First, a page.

She's over ninety but still sailing strong. One of the world’s biggest tallships, Russia’s Sedov, a four masted steel barque which has been under Russian ownership since 1945, has left Singapore and is now crossing the Indian Ocean on its way to Mauritius. On board there are almost 200 lucky university cadets doing sail training.
Originally named the Magdalene Vinnen II, was launched in Kiel in 1921, and was the first ever tallship to have an engine installed.
It set sail from St Petersburg last May on a 14-month circumnavigation intended to wave the Russian flag on the 1,150th anniversary of Russia’s statehood. She participates regularly in the big maritime international events as a privileged host and has also been a regular participant in The Tall Ships' Races.
She has had a romantic history. When the graceful sailing ship was launched, she was the world’s largest auxiliary barque and exclusively used as a cargo ship with a crew that was partially made up of cadets. She sailed on her maiden voyage on September 1, 1921. Her voyage took her from Bremen via Cardiff, where she took on coal, to Buenos Aires. Despite bad weather, the journey from England to Argentina with holds full of coal took just 30 days.
The Magdalene Vinnen II carried all sorts of cargo: apart from coal, she took timber from Finland, wheat from Australia, pyrite from Italy and unit load from Belgium. The four-masted barque made two voyages around Cape Horn to Chile. Until her last voyage under the Vinnen flag in 1936, the ship sailed to Argentina, South Africa, Australia, Reunion and the Seychelles.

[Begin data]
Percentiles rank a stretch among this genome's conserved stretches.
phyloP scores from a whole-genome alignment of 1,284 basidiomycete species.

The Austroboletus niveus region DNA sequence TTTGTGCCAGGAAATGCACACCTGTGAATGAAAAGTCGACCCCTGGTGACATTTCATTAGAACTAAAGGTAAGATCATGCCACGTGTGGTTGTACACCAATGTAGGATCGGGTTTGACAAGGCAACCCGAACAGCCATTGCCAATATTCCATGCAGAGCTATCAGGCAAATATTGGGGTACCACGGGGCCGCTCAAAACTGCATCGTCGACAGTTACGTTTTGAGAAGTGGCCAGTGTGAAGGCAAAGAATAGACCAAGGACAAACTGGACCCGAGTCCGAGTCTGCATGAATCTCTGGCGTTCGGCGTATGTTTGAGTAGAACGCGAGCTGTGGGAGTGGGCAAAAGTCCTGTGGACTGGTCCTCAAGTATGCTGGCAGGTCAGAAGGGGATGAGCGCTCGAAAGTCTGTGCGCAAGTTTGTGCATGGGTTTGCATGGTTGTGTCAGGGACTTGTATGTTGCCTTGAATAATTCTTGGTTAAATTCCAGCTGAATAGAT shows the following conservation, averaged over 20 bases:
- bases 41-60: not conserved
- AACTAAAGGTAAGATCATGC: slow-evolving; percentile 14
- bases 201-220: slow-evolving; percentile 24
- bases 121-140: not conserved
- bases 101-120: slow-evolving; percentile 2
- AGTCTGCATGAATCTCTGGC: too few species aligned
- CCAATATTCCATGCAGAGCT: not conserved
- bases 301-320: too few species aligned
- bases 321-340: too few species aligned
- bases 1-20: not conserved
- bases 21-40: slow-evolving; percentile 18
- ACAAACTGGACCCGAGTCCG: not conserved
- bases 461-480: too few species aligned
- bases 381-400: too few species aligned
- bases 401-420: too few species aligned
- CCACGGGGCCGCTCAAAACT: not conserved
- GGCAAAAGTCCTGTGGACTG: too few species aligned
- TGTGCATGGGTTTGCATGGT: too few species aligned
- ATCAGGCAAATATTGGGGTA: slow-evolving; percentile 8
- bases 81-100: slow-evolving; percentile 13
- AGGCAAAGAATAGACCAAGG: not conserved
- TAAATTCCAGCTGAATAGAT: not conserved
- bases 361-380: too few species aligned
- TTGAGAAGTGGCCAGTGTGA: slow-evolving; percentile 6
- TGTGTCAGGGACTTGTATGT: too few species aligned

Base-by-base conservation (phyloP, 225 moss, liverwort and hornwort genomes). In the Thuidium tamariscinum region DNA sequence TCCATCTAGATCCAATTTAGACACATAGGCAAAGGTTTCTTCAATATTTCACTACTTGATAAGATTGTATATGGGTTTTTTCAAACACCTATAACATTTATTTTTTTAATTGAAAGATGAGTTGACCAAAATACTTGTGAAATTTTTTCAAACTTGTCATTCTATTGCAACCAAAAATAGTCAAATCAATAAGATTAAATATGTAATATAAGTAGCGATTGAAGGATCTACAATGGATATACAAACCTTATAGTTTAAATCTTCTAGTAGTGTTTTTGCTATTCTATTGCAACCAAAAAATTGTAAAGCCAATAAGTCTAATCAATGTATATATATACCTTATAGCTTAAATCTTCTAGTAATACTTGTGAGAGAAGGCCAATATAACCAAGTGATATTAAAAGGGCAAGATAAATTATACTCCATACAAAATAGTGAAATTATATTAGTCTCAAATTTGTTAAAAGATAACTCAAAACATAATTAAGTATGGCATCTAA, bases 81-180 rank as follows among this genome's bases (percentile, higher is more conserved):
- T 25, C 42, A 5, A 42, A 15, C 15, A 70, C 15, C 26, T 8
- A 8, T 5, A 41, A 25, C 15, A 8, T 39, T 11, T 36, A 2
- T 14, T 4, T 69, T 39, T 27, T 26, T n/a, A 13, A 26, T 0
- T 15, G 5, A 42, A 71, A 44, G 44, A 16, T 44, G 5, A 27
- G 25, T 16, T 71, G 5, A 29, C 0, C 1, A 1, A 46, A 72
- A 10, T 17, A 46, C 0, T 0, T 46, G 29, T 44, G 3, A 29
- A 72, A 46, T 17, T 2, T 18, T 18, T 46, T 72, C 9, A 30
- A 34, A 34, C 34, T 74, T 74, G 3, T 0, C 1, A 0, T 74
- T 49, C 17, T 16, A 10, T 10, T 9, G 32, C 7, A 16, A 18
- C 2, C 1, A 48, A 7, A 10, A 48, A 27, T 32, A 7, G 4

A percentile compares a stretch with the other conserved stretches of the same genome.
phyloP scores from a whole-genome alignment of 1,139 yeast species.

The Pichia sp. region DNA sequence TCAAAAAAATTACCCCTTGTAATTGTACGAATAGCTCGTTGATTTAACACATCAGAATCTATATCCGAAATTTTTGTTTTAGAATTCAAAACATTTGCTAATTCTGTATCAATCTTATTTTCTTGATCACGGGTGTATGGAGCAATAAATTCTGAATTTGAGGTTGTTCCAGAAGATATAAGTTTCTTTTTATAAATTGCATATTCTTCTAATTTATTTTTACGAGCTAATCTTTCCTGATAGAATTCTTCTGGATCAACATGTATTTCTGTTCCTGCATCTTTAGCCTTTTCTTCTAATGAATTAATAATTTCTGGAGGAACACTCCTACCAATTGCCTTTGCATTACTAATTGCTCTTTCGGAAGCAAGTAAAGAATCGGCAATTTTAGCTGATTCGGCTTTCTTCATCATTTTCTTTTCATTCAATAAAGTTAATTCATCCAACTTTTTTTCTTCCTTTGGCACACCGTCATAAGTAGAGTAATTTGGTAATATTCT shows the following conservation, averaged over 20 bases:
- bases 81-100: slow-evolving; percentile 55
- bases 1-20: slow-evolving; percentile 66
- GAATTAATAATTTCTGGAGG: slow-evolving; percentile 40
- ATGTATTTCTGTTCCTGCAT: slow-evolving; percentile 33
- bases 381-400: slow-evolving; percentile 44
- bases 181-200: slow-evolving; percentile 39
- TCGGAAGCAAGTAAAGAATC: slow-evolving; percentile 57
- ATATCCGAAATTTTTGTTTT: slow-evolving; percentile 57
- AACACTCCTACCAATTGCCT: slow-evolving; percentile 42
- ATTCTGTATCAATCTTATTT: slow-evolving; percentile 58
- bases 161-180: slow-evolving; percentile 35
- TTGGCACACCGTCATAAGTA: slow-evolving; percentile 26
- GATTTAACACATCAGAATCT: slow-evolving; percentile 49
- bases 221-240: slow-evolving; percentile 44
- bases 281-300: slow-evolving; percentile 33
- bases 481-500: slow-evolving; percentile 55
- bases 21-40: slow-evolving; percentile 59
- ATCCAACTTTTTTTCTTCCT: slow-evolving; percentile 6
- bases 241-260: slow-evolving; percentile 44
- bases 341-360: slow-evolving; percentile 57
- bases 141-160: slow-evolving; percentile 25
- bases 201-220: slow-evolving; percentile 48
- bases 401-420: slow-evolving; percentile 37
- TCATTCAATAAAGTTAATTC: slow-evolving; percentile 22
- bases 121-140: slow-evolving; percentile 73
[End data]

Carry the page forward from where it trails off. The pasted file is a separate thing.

Under Russian ownership she was renamed the Sedov after the Arctic explorer Georgy Sedov who died during an investigation in the Arctic in 1914, she travelled the world, being used as a training ship of the Navy from 1952 to 1957 and as an oceanographic research ship.
Sedov in port - .. .
In 1981, was renovated, with new features added such as a glass-domed banquet hall with a stage and a movie theater.
In 2011 'Sedov' celebrated her 90th anniversary. Then, in May last year came her grand circumnavigation, which is still underway.
Her original claim to being the world's largest tall ship is no more, however. Now she is merely the 25th longest tall ship in the world.
by Nancy Knudsen
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1:00 AM Mon 11 Mar 2013GMT
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